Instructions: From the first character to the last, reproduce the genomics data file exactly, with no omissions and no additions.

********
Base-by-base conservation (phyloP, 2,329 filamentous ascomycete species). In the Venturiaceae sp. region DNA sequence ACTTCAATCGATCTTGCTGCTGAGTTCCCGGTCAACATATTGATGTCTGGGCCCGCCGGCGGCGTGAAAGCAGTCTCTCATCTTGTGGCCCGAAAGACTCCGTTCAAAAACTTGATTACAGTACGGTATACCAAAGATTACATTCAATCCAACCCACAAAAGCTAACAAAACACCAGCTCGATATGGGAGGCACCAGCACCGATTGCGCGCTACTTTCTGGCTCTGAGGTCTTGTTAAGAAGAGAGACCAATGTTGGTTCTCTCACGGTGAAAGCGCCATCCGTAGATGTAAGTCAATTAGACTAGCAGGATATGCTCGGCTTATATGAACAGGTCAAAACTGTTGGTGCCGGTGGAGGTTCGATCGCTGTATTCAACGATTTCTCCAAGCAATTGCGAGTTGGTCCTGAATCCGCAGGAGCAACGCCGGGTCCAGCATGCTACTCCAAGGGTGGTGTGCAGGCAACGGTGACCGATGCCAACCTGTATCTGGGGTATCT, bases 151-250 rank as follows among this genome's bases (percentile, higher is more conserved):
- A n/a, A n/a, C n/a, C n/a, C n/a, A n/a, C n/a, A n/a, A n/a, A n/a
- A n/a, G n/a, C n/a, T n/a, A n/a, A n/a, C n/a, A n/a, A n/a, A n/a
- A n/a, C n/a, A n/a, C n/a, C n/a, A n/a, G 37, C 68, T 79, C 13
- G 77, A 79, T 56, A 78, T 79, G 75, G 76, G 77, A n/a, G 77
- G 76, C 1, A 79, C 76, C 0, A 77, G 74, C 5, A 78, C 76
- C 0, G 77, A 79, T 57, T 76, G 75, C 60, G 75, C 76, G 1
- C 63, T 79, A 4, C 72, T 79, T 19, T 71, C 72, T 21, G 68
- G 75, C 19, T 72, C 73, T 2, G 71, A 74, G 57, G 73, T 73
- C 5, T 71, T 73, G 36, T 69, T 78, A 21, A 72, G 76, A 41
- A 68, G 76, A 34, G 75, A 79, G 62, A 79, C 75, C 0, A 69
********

Base-by-base conservation (phyloP, 2,329 filamentous ascomycete species). In the Venturiaceae sp. region DNA sequence ACTTCAATCGATCTTGCTGCTGAGTTCCCGGTCAACATATTGATGTCTGGGCCCGCCGGCGGCGTGAAAGCAGTCTCTCATCTTGTGGCCCGAAAGACTCCGTTCAAAAACTTGATTACAGTACGGTATACCAAAGATTACATTCAATCCAACCCACAAAAGCTAACAAAACACCAGCTCGATATGGGAGGCACCAGCACCGATTGCGCGCTACTTTCTGGCTCTGAGGTCTTGTTAAGAAGAGAGACCAATGTTGGTTCTCTCACGGTGAAAGCGCCATCCGTAGATGTAAGTCAATTAGACTAGCAGGATATGCTCGGCTTATATGAACAGGTCAAAACTGTTGGTGCCGGTGGAGGTTCGATCGCTGTATTCAACGATTTCTCCAAGCAATTGCGAGTTGGTCCTGAATCCGCAGGAGCAACGCCGGGTCCAGCATGCTACTCCAAGGGTGGTGTGCAGGCAACGGTGACCGATGCCAACCTGTATCTGGGGTATCT, bases 151-250 rank as follows among this genome's bases (percentile, higher is more conserved):
- A n/a, A n/a, C n/a, C n/a, C n/a, A n/a, C n/a, A n/a, A n/a, A n/a
- A n/a, G n/a, C n/a, T n/a, A n/a, A n/a, C n/a, A n/a, A n/a, A n/a
- A n/a, C n/a, A n/a, C n/a, C n/a, A n/a, G 37, C 68, T 79, C 13
- G 77, A 79, T 56, A 78, T 79, G 75, G 76, G 77, A n/a, G 77
- G 76, C 1, A 79, C 76, C 0, A 77, G 74, C 5, A 78, C 76
- C 0, G 77, A 79, T 57, T 76, G 75, C 60, G 75, C 76, G 1
- C 63, T 79, A 4, C 72, T 79, T 19, T 71, C 72, T 21, G 68
- G 75, C 19, T 72, C 73, T 2, G 71, A 74, G 57, G 73, T 73
- C 5, T 71, T 73, G 36, T 69, T 78, A 21, A 72, G 76, A 41
- A 68, G 76, A 34, G 75, A 79, G 62, A 79, C 75, C 0, A 69